Domäne Wachau Grüner Veltliner 2020, Austria
What: After you have been drinking wine for a while you start to feel like you can figure out just about anything you come across. But one of the best things about drinking wine is you are guaranteed to be surprised at times.
I have had several pleasant surprises lately, and I will be writing about them in the weeks ahead.
Today’s surprise is the Grüner Veltliner from Domäne Wachau in Austria. I have had Grüner Veltliner (or gru-vee as it’s sometimes called) many times, and have always enjoyed it. But this one was really something special.
It was loaded with fresh fruit and strong minerality, a combination I love. I have never had a bad gru-vee, but this one stood out. As I researched the wine I figured out why I liked this one so much.
This wine had “federspiel terrassen” added to the label, which I found out meant it had come from grapes hand picked from steep terraces in vineyards throughout the Wachau Valley. Grapes grown high on the terraces have a little special something from the soil and the angle of the sun.
The wine is a gorgeous pale yellow in the glass, with aromas of green apple and white pepper, with hints of tropical fruit and herbal notes. On the palate it is full of juicy fruits, crisp acidity and the mineral notes on the finish. It is a medium-body wine and can hold its own with many kinds of food.
The vineyard is run with sustainable, and increasingly, organic principles. The winery uses no herbicides or insecticides. After picking, the grapes are processed in a pneumatic tank press, with the must then fermented under controlled temperatures and aged on their fine lees in stainless steel tanks.
The word federspiel comes from falconry, a popular leisure time activity among the nobility in medieval times. Domäne Wachau says the falcon stands for the elegance of their dry white wines. The winery recommends serving the wine at 48 degrees, and I would agree it needs to be well chilled.
At only 12 percent alcohol this wine is perfect for summer meals and afternoon sipping on the deck, at the lake or at the beach.
I thought this wine was a good bargain at around $18, but Domäne Wachau has an even better bargain with it’s one-liter bottle of Loess Grüner Veltliner for only $14. (It’s pronounced “low-ess” in English.) The one-liter bottle holds one third more than a 750-ml bottle, so you can see what a bargain that is.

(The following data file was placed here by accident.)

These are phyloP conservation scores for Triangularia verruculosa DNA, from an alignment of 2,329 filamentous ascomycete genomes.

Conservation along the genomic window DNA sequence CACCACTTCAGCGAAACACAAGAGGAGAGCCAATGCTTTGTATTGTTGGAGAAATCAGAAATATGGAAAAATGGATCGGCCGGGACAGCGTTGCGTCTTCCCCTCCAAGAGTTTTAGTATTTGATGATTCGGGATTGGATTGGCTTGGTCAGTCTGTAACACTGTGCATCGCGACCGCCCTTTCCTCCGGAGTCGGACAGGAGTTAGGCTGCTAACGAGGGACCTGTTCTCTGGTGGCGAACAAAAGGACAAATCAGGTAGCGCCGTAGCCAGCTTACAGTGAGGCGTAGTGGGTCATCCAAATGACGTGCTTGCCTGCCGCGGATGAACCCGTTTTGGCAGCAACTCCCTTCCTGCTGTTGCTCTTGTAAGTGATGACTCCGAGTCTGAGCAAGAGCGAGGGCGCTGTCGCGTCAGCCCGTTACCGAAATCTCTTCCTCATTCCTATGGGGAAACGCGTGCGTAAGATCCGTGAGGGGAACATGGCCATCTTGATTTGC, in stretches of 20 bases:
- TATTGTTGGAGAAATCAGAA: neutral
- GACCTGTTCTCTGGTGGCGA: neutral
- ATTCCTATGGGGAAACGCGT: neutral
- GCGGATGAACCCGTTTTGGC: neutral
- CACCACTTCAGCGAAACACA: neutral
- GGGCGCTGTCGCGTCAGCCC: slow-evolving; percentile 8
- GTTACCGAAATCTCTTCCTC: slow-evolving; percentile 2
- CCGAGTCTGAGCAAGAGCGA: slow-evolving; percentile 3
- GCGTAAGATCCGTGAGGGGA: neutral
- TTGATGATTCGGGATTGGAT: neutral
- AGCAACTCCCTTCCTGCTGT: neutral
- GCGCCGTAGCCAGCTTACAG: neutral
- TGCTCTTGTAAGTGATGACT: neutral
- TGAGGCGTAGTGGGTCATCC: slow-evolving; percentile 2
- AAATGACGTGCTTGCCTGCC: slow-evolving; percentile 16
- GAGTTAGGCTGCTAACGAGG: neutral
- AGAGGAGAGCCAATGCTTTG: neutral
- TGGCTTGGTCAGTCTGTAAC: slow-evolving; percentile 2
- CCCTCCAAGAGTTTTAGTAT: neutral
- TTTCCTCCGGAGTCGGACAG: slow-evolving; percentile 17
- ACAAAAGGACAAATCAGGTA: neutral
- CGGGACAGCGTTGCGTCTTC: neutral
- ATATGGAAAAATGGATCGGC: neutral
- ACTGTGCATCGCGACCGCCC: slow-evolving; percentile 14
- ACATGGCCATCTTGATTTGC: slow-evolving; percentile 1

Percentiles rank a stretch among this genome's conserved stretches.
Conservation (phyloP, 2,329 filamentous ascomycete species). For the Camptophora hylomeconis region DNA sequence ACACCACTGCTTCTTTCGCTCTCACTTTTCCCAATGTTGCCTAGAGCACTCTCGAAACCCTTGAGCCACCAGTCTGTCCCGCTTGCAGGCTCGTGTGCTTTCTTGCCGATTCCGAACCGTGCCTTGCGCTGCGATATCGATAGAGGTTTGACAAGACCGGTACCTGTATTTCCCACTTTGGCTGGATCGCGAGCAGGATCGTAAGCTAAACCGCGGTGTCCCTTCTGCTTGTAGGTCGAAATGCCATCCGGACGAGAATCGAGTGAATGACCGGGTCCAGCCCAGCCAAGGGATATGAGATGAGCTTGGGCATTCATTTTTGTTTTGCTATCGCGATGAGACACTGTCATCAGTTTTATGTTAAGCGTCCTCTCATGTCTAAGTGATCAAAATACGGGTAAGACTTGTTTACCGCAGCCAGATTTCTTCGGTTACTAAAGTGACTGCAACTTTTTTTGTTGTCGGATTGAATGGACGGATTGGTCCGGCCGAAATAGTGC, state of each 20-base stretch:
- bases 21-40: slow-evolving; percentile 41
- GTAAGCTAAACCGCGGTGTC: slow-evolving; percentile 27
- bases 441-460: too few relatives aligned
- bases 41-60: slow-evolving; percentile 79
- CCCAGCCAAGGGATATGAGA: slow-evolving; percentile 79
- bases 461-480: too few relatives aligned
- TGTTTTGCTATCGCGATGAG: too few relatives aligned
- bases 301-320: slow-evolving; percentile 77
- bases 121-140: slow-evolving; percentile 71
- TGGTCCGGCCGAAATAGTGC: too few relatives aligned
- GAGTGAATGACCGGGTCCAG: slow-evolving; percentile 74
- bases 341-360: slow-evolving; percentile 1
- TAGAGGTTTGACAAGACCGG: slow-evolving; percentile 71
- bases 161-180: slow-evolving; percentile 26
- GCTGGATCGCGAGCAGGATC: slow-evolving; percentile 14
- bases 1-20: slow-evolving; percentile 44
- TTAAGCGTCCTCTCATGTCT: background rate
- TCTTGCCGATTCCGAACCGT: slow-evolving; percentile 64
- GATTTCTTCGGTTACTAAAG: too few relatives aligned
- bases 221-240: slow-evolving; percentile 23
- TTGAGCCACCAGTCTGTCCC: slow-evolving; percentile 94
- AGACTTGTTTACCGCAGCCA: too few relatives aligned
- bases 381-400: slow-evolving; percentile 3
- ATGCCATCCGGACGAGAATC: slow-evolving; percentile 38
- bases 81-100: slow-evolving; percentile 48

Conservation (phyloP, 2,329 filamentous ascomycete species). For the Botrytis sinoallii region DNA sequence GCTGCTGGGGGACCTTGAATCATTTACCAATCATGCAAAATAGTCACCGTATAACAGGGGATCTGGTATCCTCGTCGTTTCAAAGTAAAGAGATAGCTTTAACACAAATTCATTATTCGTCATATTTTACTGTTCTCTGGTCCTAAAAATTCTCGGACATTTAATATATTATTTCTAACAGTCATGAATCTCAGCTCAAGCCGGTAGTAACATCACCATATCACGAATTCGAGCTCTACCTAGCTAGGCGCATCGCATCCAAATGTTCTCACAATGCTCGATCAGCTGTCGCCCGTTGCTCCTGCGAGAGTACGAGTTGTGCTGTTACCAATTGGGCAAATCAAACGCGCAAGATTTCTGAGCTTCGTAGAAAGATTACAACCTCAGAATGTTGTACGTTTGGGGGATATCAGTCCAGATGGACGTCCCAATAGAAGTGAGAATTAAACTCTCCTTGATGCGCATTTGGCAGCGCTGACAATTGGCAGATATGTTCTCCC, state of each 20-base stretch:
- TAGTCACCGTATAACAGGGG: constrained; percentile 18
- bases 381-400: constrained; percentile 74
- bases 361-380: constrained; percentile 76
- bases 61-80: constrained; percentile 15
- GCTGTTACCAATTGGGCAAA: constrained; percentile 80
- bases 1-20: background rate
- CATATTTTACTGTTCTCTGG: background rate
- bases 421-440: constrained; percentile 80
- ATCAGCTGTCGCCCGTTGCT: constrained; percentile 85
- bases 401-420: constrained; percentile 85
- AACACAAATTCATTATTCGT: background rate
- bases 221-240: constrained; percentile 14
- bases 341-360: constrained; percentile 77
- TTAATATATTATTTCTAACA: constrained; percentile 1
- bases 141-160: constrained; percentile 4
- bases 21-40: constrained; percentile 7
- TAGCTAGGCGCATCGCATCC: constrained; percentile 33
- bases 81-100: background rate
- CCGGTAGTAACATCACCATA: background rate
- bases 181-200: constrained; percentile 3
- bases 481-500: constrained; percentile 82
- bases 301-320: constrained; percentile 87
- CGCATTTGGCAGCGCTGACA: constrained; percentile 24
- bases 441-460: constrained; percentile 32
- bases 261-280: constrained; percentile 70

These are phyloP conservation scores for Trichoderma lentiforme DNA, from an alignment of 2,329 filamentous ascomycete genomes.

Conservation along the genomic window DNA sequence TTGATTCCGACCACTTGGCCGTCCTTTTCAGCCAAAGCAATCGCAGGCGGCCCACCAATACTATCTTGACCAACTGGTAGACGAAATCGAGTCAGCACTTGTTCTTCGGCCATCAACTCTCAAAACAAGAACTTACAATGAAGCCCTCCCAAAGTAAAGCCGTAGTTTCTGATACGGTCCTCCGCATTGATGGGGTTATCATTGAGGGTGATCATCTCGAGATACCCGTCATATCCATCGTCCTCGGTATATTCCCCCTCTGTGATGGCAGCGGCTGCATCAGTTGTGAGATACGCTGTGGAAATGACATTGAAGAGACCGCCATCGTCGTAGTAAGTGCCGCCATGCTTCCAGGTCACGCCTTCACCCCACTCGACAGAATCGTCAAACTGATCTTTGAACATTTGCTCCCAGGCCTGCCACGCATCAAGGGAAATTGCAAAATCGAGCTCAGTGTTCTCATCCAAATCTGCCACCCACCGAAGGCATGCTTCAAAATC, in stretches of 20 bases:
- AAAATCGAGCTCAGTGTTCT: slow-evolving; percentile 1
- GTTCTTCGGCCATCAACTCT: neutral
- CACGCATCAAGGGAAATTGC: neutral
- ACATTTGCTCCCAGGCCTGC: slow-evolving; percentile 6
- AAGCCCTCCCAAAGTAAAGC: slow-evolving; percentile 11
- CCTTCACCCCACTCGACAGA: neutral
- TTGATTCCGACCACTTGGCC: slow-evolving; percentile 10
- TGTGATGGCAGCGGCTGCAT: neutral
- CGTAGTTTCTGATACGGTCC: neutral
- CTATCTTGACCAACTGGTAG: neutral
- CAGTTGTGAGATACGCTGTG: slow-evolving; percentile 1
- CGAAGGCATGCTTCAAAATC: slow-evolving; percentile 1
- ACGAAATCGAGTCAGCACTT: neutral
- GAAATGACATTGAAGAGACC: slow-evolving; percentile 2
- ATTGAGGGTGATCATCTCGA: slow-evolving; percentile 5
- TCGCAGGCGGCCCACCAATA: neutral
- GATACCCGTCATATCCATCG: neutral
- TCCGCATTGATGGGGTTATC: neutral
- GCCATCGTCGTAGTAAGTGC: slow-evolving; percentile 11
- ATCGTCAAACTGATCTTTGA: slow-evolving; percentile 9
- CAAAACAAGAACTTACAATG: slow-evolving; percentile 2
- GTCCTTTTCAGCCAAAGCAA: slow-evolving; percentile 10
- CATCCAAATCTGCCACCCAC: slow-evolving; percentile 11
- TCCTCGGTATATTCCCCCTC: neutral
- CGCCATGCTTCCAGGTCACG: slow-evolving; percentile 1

These grapes will be different than the Federspiel grapes because they come from all over the Wachau region, not just the Wachau Valley. The governing body for the Wachau region does not permit a Wachau appellation designation for a one-liter bottle, so it carries the Austria designation. The grapes come from various vineyards along the riverbed and valley floor, but not part of the official Wachau Valley appellation. These grapes should produce wine slightly fresher and fruitier compared to wine from the steep slopes.
I have not tried the Domäne Wachau Loess, but I have had other Grüner Veltliners that weren’t from the steep slopes and they were very good. So I’m sure this one-liter bottle will be a terrific bargain. It’s the first one-liter bottle from Domäne Wachau to be released in the United States.
Winery: Much of Austria’s outstanding wine industry is shaped by geological processes going back millions of years. The Danube River has carved a serpentine path through solid gneisses and amphibolites, and today the soils from the crystalline rocks of the terraces provide great sites for growing Riesling and Grüner Veltliner.
While the glacial era saw little vegetation in the valley, blown-in rock dust settled onto the mountain sides, forming loess layers on the eastern face of the slopes. The steep slopes led Bavarian monasteries to add stone wall terraces during the Middle Ages, making it easier to grow grapevines there.
Hot dry summers and cold winters are moderated by the large area of water in the Danube. There also are great swings in temperature between day and night, which helps grapes develop more flavor and character.
Domäne Wachau, led by Winery Director, Roman Horvath MW and Oenologist & Cellar Master, Heinz Frischengruber, has developed into one of the top wineries in Austria, with an excellent range of award winning Wachau wines that beautifully reflect their origin. Wachau was recently named Austria’s 15th DAC winegrowing region.
World-famous vineyards such as Achleiten, Kellerberg and Singerriedel are just a part of the wealth of top sites managed by Domäne Wachau. The winery works closely with vintner families who have worked the steep slopes for generations. They know the special features of each vineyard plot.
The wine is imported by Gonzalez Byass USA, a family-owned national importer of fine wines, sherries and premium spirits.
Goes with: We had this beautiful wine with fried shrimp, hash brown potatoes and salads. It was a perfect mid-week summer meal. The shrimp were commercially breaded and frozen, so all I had to do was pop them in the oven and have a few sips of wine while we waited for them to cook.
Both Teri and I thought this was an outstanding wine. Teri is a confirmed Chardonnay lover, so for her to praise another wine is rare. We both thought the flavor of the wine exploded when we had it with the food. It’s nice for sipping, but much better with food.
This wine would pair perfectly with fish, seafood, poultry and the traditional Austrian Wiener Schnitzel. Austrian wine authorities recommend pairing it with many asparagus dishes, baked spring rolls, dim sum or spaghetti al frutti di mare.
If you have questions about wine send them to firstname.lastname@example.org.